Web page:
Lily Maguire is a former History and Politics undergraduate at CambridgeLily Maguire and Lucy Copeland-Tucker with Permission for Varsity

It’s warm in my room, and the yellow sunlight makes it feel warmer as I set up my laptop to call Lily. She’s just returned from her whirlwind weekend trip to Paris Fashion Week, where she visited trade shows.

If you ask Lily what she does, she’ll tell you that she’s a “creative” – but what exactly is a “creative”? “With confidence, you can carry yourself far,” she replies. “Anybody should be able to have the confidence to say that they’re a ‘creative’”. Fashion fanatic, founder of student-run publication DISRUPTION, and ex-Varsity Fashion Editor, Lily has now formally joined the fashion field.

“You feel like you’ve deceived people. I mean, these photos are made by a bunch of 20 year-olds using sunset lamps”

I ask for the story behind DISRUPTION, and she laughingly tells me that it began with her directing shoots. Upon starting university, she was forced to live at home due to pandemic restrictions, and felt that all she could do was study, since there weren’t many social events. She craved creativity: “I just wanted to do something that would make me feel the way I used to.” So she started writing for Varsity, and was quickly promoted to fashion editor. Pulling together a group of people, she directed her first editorial atop Castle Mound, a day that she later described as being “one of the best moments of a difficult year”.

Then she took over Vulture, and continued directing shoots and short films. Her favourite part? Most people in her team were unrelated to the fashion industry: “You feel like you’ve deceived people. I mean, these photos are made by a bunch of 20 year-olds using sunset lamps.” Despite her love for Varsity, she tells me how she required a new “radically creative direction,” so when she failed to clinch the Editor-in-Chief role, it seemed a sign: “I’d been there a while, and wanted to do something less traditional. Creating visuals was what I loved.” Then came DISRUPTION.

With a focus on representation in the fashion industry in mind, she explains how the core of DISRUPTION came from moments she’d shared with other students. “One shoot, we recreated pre-Raphaelite paintings. We wanted to disrupt the white cisgendered feminine ideal. We were full of ideas, in costume in Robinson chapel at 5am. The sun was rising and Solange was playing – it was powerful”. DISRUPTION was a collaborative mechanism to keep producing moments like that – moments “about representation and connection and empowerment”.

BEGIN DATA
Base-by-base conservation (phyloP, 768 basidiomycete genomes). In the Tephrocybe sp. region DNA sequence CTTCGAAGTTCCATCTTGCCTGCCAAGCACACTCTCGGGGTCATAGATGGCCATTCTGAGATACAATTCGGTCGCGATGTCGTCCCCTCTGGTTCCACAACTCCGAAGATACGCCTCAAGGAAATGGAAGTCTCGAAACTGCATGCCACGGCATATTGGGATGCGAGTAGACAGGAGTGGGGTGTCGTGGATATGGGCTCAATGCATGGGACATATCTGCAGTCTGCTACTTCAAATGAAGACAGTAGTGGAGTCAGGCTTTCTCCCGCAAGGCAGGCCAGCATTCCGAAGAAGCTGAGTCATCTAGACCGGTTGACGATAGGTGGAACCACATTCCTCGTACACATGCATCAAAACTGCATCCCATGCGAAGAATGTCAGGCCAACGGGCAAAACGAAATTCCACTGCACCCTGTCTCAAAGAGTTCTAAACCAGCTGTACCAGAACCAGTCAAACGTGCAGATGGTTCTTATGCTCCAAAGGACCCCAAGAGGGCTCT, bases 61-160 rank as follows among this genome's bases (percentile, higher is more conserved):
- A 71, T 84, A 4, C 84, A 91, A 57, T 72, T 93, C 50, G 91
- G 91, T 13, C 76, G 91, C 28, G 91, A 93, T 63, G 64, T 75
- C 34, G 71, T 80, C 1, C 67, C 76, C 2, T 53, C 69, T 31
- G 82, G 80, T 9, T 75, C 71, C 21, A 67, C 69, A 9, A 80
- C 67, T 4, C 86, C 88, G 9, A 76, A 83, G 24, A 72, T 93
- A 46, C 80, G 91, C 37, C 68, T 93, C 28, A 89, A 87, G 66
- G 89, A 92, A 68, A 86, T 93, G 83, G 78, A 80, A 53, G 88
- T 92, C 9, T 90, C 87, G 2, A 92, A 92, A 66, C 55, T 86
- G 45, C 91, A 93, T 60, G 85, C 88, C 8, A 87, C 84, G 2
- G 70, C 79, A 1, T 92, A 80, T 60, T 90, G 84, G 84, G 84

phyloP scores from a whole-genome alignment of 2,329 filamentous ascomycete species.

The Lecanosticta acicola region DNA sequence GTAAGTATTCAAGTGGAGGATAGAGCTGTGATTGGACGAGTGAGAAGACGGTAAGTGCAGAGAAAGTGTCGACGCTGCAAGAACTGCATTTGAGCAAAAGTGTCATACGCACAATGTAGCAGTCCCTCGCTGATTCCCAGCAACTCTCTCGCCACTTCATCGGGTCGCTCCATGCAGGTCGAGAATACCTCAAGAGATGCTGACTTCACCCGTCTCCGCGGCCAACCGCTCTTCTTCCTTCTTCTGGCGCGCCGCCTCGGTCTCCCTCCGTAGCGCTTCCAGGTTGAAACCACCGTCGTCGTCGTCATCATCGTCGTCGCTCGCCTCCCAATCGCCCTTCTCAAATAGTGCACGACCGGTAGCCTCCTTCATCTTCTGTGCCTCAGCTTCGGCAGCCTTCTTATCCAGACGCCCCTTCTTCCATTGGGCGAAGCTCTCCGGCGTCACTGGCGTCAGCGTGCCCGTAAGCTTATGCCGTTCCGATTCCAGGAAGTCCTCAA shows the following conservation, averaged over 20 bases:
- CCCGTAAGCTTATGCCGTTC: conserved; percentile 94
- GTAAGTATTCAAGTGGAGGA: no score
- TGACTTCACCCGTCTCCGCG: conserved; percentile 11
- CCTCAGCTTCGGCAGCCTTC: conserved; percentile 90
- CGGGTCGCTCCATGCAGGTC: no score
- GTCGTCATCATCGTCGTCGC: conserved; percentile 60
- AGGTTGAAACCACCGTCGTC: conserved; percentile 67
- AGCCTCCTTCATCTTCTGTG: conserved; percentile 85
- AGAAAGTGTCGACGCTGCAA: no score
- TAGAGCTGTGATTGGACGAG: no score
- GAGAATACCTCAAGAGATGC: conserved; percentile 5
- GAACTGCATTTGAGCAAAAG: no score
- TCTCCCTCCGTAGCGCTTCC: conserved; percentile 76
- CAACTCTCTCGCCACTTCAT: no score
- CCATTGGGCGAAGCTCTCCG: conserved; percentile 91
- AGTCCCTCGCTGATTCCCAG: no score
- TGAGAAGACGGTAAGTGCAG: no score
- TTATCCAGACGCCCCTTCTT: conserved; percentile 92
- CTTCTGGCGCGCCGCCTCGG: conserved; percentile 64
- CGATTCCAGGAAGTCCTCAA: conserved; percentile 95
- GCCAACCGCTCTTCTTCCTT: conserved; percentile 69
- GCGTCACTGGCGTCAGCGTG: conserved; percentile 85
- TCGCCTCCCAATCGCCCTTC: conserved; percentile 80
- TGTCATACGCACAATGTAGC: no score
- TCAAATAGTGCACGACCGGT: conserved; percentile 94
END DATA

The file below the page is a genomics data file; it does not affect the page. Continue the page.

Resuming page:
“I’m not freelancing by choice. I’m freelancing because I’ve applied to 250 entry-level jobs in the creative industry, and have had two interviews”

Post-graduation, Lily’s focus has been on her career, but she hopes to acquire the funding to grow DISRUPTION. She’s brutally honest about the job market: “I’m not freelancing by choice. I’m freelancing because I’ve applied to 250 entry-level jobs in the creative industry, and have had two interviews.” The fashion industry is “so largely informed by elitism and nepotism,” she tells me, that she’s pitted against older graduates backed by years of industry experience, all running for the same entry-level assistant position – steep competition. When discussing the difficulties of entering the industry, Lily also noted that “there are so many barriers to succeeding as a working class creative.” She also described how much of her work is unpaid, too.

I’m surprised to hear that most of her projects come online: “The opportunities are amazing; I haven’t booked a single shoot through anything other than social media.” But she confesses that it’s about feigning self-confidence; being in her twenties, in the creative industry, “you always feel like a phoney”. In Lily’s field, it feels like making things up in every aspect of life – stability is a rarity. But she flips this on its head: “I think you can turn that uncertainty into an advantage. Overreach with how you’re selling yourself; you might just exceed your expectations.” That’s the key, she tells me: gaining real confidence by doing what you didn’t think you could; it’s a game of risks. “When I started freelancing, I didn’t know what the word meant. And I still don’t. I put ‘Creative director and stylist’ in my bio and made a free website. I mass DM-ed photographers, asking if they needed styling assistance. I started getting bookings as a stylist, and building relationships with PR companies.” Being a creative is all about uncertainty – but, in Lily’s words, “you just have to run with that uncertainty”.


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From Castle Mound to Fashion Week, Lily admits that the imposter syndrome feeling that began as a Fresher still follows her around: “I felt like Anna Delvey.” Getting invited to such big shows “felt like being a scammer, around all these way more experienced individuals”. On a whim, she got accredited by the British Fashion Council as a journalist – suddenly invites from PR companies came rolling in. She divulges that Fashion Weeks are “always, always late. And everyone’s always running. This season was fun. Particularly Sinead Gorey, who did a runway in ‘Heaven’ – a London nightclub. The show was one of my favourites.”

Her career path has been unexpected, she admits. The university environment allowed her to unlock parts of herself that she hadn’t been able to access during school life: “It was queerness, it was neurodivergence, it was all these things that made me realise I thought differently.” She “felt free to explore all these other things that I couldn’t when I was younger, things that have vaguely popped up in my past like creativity. And I found out that it was a huge part of me – a massive, massive part of who I am.”